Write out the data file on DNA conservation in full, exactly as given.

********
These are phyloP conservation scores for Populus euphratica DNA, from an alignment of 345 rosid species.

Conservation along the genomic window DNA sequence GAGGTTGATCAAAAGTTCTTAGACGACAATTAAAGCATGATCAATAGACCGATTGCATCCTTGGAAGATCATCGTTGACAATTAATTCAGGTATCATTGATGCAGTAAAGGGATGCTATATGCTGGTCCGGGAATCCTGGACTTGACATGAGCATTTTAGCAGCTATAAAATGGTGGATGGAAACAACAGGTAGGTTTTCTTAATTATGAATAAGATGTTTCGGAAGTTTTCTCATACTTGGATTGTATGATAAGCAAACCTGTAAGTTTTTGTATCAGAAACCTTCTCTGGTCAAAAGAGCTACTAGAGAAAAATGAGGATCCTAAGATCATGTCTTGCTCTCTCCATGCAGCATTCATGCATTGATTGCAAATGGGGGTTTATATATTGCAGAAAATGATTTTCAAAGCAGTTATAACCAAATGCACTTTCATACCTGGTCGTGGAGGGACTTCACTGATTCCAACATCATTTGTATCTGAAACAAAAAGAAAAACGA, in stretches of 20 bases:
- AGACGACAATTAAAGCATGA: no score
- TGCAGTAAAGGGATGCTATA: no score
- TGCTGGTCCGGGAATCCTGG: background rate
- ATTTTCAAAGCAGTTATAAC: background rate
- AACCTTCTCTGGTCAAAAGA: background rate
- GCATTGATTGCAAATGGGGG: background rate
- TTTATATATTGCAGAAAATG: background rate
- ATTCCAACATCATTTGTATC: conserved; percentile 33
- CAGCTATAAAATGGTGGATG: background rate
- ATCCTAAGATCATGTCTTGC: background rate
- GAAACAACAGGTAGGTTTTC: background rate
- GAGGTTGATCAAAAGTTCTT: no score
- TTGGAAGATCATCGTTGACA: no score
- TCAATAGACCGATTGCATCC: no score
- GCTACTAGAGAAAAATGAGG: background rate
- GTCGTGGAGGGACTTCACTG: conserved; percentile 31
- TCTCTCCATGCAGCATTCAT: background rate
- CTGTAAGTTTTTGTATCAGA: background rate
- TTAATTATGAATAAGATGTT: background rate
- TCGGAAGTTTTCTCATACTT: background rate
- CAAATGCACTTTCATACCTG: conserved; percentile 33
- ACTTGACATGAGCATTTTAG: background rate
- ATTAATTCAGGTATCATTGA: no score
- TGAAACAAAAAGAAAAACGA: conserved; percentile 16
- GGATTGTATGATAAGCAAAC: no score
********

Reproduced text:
These are phyloP conservation scores for Populus euphratica DNA, from an alignment of 345 rosid species.

Conservation along the genomic window DNA sequence GAGGTTGATCAAAAGTTCTTAGACGACAATTAAAGCATGATCAATAGACCGATTGCATCCTTGGAAGATCATCGTTGACAATTAATTCAGGTATCATTGATGCAGTAAAGGGATGCTATATGCTGGTCCGGGAATCCTGGACTTGACATGAGCATTTTAGCAGCTATAAAATGGTGGATGGAAACAACAGGTAGGTTTTCTTAATTATGAATAAGATGTTTCGGAAGTTTTCTCATACTTGGATTGTATGATAAGCAAACCTGTAAGTTTTTGTATCAGAAACCTTCTCTGGTCAAAAGAGCTACTAGAGAAAAATGAGGATCCTAAGATCATGTCTTGCTCTCTCCATGCAGCATTCATGCATTGATTGCAAATGGGGGTTTATATATTGCAGAAAATGATTTTCAAAGCAGTTATAACCAAATGCACTTTCATACCTGGTCGTGGAGGGACTTCACTGATTCCAACATCATTTGTATCTGAAACAAAAAGAAAAACGA, in stretches of 20 bases:
- AGACGACAATTAAAGCATGA: no score
- TGCAGTAAAGGGATGCTATA: no score
- TGCTGGTCCGGGAATCCTGG: background rate
- ATTTTCAAAGCAGTTATAAC: background rate
- AACCTTCTCTGGTCAAAAGA: background rate
- GCATTGATTGCAAATGGGGG: background rate
- TTTATATATTGCAGAAAATG: background rate
- ATTCCAACATCATTTGTATC: conserved; percentile 33
- CAGCTATAAAATGGTGGATG: background rate
- ATCCTAAGATCATGTCTTGC: background rate
- GAAACAACAGGTAGGTTTTC: background rate
- GAGGTTGATCAAAAGTTCTT: no score
- TTGGAAGATCATCGTTGACA: no score
- TCAATAGACCGATTGCATCC: no score
- GCTACTAGAGAAAAATGAGG: background rate
- GTCGTGGAGGGACTTCACTG: conserved; percentile 31
- TCTCTCCATGCAGCATTCAT: background rate
- CTGTAAGTTTTTGTATCAGA: background rate
- TTAATTATGAATAAGATGTT: background rate
- TCGGAAGTTTTCTCATACTT: background rate
- CAAATGCACTTTCATACCTG: conserved; percentile 33
- ACTTGACATGAGCATTTTAG: background rate
- ATTAATTCAGGTATCATTGA: no score
- TGAAACAAAAAGAAAAACGA: conserved; percentile 16
- GGATTGTATGATAAGCAAAC: no score